Traralgon College has been nominated for three national awards at the prestigious Australian Excellence in Education Awards to be held in Sydney at the weekend.
The school's VCAL program was nominated for an Innovation in Curriculum Design award, the school's Wakakirri program was nominated for Best Co-curricular Program, and senior school science teacher Keita Matsumoto was nominated for the Education Rising Star of the Year.
College principal David Mowbray said the national-level nominations reflected well on the school, describing all three as "pretty cool".
"I think it is a feather in our cap that we have some outstanding individuals and programs in our school that we are proud of," he said.
"This reflects well on what our school is about, where we are going, and what we can do for any student and any family in our community.
"We are up there with the best of the best, and that we are finally able to show our wares, and I think that is something that we might have been a bit shy of in the past, but as we are getting better and better, we are proudly shouting out who we are and what we can do for families and students in the Valley."
Mr Mowbray said the Wakakirri program, facilitated by Toni Callander, had brought a "whole range of diverse kids together over many years".
"It is great recognition for the longevity of the program ... for Toni Callander and the team that she leads externally to bring people together". VCAL leader Michael Yarde said the VCAL program was "primarily a pathway program to engage students that perhaps weren't engaged otherwise".
"By doing things differently, by getting hands on with our learning, by applying our learning, taking it outside and inviting the real world in, we're opening these students up to learning possibilities and the goal is, hopefully, for them to realise, the learning doesn't stop when you leave the school gates, that there is future learning out there for them."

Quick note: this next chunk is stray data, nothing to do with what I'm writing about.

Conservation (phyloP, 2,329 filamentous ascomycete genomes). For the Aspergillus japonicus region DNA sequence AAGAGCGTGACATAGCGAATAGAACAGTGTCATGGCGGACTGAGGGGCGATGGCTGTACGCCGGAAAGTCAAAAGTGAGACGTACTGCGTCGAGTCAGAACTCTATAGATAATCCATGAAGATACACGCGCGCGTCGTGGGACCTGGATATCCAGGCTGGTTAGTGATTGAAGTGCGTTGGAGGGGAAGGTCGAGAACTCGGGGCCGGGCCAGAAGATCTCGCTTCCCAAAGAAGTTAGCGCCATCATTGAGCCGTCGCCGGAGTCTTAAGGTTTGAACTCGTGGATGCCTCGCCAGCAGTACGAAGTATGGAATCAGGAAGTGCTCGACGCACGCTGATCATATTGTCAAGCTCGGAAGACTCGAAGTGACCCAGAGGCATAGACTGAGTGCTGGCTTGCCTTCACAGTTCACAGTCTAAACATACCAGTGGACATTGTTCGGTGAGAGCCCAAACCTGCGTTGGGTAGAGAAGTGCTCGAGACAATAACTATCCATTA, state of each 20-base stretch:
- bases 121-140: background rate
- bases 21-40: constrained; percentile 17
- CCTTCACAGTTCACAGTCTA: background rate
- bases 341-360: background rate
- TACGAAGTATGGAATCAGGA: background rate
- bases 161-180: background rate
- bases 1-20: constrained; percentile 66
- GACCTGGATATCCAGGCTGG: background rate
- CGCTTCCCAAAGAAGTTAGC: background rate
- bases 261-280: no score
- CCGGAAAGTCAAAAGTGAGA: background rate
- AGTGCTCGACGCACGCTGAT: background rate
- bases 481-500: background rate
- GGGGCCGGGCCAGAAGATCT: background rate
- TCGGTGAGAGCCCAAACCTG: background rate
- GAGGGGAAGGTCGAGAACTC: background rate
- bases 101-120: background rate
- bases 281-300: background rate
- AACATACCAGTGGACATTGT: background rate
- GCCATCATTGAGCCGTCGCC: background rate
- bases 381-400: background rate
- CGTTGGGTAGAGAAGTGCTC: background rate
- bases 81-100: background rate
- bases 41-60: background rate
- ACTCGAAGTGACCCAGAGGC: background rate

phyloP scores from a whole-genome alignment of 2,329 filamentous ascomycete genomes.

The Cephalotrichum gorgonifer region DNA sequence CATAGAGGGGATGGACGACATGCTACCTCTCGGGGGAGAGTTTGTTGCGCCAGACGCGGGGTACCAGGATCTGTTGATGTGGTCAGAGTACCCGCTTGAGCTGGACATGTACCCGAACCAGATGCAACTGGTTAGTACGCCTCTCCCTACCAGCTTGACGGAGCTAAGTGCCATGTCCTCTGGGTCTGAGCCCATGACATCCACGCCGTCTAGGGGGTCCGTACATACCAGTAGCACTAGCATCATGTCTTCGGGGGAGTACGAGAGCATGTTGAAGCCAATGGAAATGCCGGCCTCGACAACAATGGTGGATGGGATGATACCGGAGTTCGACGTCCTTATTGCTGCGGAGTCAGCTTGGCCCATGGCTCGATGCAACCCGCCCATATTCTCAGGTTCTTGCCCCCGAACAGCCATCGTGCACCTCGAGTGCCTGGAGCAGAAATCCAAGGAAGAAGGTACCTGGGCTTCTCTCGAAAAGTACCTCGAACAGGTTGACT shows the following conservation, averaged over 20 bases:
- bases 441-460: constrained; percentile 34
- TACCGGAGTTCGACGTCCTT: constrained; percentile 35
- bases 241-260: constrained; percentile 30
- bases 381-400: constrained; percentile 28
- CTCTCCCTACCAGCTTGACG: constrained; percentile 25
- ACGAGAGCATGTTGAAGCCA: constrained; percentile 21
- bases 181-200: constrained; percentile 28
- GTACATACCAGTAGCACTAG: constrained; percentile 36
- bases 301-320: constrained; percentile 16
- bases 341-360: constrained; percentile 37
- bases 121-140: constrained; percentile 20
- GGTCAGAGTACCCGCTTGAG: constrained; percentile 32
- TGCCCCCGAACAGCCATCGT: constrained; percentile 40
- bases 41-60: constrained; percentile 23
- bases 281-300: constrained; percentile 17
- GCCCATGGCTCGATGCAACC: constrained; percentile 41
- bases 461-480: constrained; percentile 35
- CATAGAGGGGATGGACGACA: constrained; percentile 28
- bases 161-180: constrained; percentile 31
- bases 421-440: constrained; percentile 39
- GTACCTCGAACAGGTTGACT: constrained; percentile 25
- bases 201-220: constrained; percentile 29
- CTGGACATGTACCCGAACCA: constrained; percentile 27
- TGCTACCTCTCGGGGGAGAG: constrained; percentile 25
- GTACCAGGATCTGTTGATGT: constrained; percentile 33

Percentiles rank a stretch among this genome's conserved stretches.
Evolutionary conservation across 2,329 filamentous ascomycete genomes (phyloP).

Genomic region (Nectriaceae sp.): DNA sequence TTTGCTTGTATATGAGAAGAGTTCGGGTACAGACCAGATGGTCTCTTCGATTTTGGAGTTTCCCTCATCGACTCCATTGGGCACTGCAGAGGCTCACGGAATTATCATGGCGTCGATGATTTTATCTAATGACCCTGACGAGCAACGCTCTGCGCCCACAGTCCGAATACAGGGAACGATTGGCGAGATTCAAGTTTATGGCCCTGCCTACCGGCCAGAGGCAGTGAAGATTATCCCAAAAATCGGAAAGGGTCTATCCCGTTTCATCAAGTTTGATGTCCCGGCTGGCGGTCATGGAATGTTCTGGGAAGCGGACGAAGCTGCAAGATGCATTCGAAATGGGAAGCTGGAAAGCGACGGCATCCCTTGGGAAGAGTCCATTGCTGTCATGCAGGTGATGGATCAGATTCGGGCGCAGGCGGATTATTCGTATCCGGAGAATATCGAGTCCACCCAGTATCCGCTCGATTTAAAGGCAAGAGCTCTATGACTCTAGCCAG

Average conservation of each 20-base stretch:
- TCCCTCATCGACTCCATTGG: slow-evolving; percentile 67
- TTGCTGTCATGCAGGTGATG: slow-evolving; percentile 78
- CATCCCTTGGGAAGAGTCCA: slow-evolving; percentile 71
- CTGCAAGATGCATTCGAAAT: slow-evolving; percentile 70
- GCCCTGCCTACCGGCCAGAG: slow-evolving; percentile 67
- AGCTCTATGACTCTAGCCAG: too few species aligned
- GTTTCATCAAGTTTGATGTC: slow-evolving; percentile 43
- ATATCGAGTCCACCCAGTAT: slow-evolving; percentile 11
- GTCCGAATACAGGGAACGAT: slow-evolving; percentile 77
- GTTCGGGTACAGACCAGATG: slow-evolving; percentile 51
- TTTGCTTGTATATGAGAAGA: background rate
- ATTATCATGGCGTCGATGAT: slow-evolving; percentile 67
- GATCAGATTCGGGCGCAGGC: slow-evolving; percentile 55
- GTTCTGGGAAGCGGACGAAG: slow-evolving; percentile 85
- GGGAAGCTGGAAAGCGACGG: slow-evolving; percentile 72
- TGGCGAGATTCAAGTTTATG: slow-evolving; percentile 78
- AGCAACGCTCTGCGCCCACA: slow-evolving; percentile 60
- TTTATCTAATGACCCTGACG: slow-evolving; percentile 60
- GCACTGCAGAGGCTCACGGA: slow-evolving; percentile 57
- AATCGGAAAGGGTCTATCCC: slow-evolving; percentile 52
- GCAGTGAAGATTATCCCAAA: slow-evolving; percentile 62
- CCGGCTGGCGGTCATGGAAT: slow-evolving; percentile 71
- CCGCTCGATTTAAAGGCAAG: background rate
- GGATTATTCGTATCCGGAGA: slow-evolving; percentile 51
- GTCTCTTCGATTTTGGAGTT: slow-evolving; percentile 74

Mr Yarde said it was exciting to be recognised at a national level.
"Students were there working on their small businesses and they got to see that from the planning and organising stage, right through to running them, and then they got to reflect on them and then share in the profits, which was a fantastic experience for some of them, and for others they got to reflect and realise 'where did I go wrong, or perhaps do better?'," he said.
"It's fantastic to be nominated ... for the VCAL pathway to be put front and centre, because I think at Traralgon College we have one of the best, if not the best, VCAL program."
Education Rising Star nominee Keita Matsumoto previously worked as a consultant and became a teacher through the Teach for Australia program.
"I think the work I was previously doing was primarily through the universities and my peers there ... when you are consulting at that level, it is very difficult to understand your impact on the ground and on the day-to-day and on stakeholders," he said.
"Education ... and teaching in particular, is a very direct way to contribute, so that is what I was looking for."
Mr Matsumoto said his nomination reflected where the school was headed. "I think what it really does is reflects the amount of investment the school has on early career teachers and the opportunities that they provide for us to really learn the craft of education," he said.
"We're really excited as Traralgon College to really represent public education in the Latrobe Valley."